For a long time I talked about my adoption process like this, “I sinned, and then I fixed it by doing the right thing.”
That kind of talk turns my stomach now.
As if I could do the right thing and the wrong was then dismissed. There is a young man who might say otherwise. I know I do.
Why do I still grieve this much if the wrong was made right?
I have felt the need to show people I am better than I was when I did that one sin. I think people like to hear that sometimes. It makes them feel more comfortable. It makes me more acceptable.
I think when I focus on that one sin and call it out like a snake-charming preacher, I reinforce this idea in my mind. I was bad. I am better now. And I need to be. I need to be better or what in the world did I do that for? If I’m not better than what does that say about God?
I’m so responsible for Him, right? There have been times when I have felt that way. A lot of times. It’s exhausting. I’m exhausted.
Why do we preach ‘CHOOSE LIFE’ and then, make women facing unplanned pregnancy pay for their choice of life? I read a quote last week that said, “I would rather take my abortion to God, than my unplanned pregnancy to my church.” Friends, I get that. That was me, and this is grievous.
Not every church is like that. I was a part of a church in Charlotte that embraced me, my story and my process. So, it’s not a blanket statement by me, but I get where she is coming from.
I feel like the Church has suggested adoption as the end all, be all in unplanned pregnancy, and I wonder why? Why is it better to place than to parent as a single person? Is it because single parents struggle? Does that make it worse than adoption? Do you think birthparents don’t struggle? Is God not in the struggle? And if so, then how do we determine which woman should struggle one way and which should struggle another?
Maybe I’m just tired of trying to justify my actions. Maybe I’m just tired of trying to make up for something that I did when I was so young, so lost.
Here’s the thing: I don’t justify myself, and therein lies the problem. I never can justify myself, and I never will. I have been trying to balance a scale that I was never meant to be on.
I have been applauded for supposedly doing so. People celebrate my actions, like I did something redemptive. I wonder if my son thinks so?
I hate the words, “You did the right thing,” or ” the best thing.”
I’m not saying I doubt my decision. I don’t. I’m just saying when it comes to unplanned pregnancy, let’s stop pretending like we have the answer and that one answer is adoption. Let’s stop selling it like, “There are so many infertile couples out there.” I doubt these sweet couples want their infertility flashed like a car commercial.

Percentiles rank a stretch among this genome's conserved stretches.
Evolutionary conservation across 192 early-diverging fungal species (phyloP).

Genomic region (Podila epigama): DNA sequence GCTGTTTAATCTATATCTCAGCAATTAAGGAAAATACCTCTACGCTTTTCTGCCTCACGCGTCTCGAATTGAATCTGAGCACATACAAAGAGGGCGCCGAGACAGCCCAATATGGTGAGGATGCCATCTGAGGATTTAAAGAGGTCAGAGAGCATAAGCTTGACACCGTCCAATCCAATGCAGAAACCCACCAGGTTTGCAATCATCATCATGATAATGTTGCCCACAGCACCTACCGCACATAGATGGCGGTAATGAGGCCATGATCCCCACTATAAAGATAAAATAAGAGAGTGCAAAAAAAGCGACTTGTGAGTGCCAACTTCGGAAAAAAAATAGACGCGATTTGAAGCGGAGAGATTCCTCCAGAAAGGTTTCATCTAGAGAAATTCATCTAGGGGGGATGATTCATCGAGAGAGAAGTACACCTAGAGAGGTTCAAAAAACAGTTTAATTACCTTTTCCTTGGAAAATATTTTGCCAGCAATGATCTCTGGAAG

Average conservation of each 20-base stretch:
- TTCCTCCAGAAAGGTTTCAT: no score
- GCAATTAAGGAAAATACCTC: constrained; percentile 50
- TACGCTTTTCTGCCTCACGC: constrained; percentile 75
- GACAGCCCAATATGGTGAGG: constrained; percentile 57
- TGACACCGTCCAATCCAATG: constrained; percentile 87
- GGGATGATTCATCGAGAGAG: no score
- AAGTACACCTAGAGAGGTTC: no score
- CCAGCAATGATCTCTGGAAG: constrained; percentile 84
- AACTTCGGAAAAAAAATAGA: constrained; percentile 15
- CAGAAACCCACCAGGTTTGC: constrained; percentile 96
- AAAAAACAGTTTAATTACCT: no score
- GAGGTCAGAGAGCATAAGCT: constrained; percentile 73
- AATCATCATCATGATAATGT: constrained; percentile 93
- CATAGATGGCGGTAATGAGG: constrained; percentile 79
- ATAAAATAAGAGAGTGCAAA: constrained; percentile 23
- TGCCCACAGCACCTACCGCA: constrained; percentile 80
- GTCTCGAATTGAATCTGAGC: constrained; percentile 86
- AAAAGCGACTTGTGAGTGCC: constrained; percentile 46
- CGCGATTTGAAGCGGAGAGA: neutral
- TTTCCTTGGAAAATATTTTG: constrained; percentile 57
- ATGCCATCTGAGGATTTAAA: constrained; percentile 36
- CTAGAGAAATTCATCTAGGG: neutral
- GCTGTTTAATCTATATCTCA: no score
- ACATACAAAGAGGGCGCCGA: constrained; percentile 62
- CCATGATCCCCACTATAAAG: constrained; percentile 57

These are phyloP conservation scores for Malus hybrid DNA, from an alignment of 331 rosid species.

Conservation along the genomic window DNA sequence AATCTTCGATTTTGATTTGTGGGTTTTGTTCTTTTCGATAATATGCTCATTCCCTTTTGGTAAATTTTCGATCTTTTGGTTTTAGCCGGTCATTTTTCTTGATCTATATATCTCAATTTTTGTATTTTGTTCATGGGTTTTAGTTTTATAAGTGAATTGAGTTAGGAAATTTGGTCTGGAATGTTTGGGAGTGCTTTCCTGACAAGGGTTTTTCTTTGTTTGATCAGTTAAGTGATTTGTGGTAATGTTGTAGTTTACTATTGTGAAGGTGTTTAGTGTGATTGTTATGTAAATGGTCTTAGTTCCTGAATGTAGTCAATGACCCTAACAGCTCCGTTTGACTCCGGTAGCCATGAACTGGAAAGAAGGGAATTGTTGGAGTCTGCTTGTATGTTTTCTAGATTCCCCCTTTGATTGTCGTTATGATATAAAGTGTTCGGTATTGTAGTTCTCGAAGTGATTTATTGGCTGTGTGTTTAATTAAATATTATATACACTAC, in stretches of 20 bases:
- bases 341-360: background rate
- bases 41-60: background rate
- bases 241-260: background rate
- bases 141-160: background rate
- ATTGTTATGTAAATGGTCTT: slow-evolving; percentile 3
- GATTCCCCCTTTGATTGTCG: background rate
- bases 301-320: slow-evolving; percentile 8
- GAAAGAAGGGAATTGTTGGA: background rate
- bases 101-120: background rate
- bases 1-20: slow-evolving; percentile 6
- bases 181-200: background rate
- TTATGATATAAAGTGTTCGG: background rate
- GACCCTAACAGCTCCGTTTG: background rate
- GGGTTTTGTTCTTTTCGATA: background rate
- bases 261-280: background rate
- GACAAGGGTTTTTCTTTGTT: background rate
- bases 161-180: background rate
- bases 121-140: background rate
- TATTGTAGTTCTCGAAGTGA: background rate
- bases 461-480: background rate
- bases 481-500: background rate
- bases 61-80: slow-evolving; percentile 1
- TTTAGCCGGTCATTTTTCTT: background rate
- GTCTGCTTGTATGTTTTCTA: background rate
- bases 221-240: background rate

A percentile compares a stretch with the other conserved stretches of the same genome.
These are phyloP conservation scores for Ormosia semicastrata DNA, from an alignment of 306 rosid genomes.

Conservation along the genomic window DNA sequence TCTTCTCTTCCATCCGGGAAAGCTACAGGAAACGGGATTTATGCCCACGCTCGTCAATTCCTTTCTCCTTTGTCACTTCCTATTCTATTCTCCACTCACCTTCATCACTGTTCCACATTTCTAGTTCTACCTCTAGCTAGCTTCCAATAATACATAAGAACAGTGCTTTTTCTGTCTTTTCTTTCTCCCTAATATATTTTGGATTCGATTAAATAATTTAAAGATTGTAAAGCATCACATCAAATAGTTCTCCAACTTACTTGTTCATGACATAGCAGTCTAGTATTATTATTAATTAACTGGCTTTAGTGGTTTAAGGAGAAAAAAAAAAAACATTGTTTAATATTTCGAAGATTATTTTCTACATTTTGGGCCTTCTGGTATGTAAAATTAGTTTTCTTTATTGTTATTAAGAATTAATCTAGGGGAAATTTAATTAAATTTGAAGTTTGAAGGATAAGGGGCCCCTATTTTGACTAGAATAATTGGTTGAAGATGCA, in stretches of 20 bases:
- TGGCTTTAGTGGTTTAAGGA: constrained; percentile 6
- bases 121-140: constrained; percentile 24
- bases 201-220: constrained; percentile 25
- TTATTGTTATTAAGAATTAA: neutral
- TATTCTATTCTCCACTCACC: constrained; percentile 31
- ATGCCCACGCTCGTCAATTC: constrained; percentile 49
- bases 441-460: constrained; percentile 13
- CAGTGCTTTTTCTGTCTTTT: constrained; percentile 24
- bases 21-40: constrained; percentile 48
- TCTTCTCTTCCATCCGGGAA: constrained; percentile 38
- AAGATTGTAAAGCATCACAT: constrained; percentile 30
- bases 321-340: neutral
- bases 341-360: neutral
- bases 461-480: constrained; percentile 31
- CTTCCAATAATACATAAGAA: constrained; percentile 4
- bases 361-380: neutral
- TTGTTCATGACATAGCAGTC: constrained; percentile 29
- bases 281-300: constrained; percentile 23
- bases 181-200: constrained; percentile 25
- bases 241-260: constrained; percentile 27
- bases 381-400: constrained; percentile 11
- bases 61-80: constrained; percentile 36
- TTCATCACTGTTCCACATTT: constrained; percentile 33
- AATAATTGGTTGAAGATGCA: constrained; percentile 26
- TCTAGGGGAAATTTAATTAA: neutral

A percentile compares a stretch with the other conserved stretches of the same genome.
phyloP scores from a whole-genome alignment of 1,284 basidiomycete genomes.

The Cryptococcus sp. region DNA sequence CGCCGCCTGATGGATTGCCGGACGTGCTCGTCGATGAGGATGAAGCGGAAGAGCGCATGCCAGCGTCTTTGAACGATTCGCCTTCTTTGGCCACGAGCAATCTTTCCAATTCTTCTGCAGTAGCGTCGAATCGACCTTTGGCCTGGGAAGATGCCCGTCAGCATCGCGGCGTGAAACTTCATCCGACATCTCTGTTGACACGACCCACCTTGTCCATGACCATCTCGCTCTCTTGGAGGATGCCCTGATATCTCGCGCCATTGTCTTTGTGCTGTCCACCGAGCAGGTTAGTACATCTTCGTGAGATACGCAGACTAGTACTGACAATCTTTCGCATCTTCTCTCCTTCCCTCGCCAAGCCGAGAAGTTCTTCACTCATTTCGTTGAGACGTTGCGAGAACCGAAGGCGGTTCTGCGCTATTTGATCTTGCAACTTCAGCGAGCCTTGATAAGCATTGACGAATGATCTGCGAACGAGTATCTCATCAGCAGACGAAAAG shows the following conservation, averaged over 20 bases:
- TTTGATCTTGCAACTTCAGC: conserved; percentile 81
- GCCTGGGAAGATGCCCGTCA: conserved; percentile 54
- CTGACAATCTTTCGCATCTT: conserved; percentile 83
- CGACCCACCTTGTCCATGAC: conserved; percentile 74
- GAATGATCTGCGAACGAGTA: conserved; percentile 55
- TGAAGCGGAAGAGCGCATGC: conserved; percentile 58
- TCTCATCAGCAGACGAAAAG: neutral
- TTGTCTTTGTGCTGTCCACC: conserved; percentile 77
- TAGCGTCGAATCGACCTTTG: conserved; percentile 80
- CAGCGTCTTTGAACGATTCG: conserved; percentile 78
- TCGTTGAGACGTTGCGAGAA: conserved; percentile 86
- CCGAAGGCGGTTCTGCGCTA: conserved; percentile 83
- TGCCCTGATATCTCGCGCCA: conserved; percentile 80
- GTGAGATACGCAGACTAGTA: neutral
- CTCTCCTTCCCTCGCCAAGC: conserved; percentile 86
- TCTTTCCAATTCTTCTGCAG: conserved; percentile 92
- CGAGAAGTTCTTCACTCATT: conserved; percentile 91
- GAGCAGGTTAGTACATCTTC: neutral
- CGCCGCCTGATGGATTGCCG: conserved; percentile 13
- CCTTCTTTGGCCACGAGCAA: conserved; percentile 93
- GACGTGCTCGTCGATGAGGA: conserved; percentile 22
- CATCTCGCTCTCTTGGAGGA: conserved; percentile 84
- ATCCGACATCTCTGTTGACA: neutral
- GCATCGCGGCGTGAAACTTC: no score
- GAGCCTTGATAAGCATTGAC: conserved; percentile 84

It’s hard for me because I can’t disconnect the sacrifice from the selfishness. It’s two sides of the same tree, good and evil. I need something different than this. I need something other.
The truth of my redemption being only in Christ relieves me, though I admit it is still a challenge to articulate that inside of my adoption process. I know other birthmoms who feel the same way. If these birthmoms are not rooted in the goodness of God, if they don’t know the saving power of the Cross and the newness of Life found in Christ, they may feel like I did for years, responsible for making up for that one sin.
Here is my encouragement to you, friends, and to you, Church. When you encounter a birthmother/first mother/biological mother brave enough to expose herself to you, please, don’t condemn or commend her for her act of placement. Please, please, don’t pat her on the back. Take it from me, it is awkward for her at best and it only reinforces the lie that she can somehow do enough good to abolish that one sin. Instead, offer her enough love and freedom to talk about it how she wants to, feel how she is feeling, and be where she is at in the process.
Take Jesus’ example in John 8. “Neither do I condemn you.”
He didn’t clothe that woman, and you don’t have to either. He didn’t clothe her because that is not what she needed. He gave her acceptance, forgiveness, and grace. And it wasn’t because He had to; He gave those things because that is who He is. There is no such thing as reluctant grace, that’s simply masked pride. If you are in Christ, you can walk in acceptance, forgiveness and grace.
You can because He does.
Take courage, friends. Jesus’ action on the Cross justifies any woman who is in Him, even if she is facing (or has faced) an unplanned pregnancy. Jesus is enough, and Jesus is who she needs.
Give her Jesus.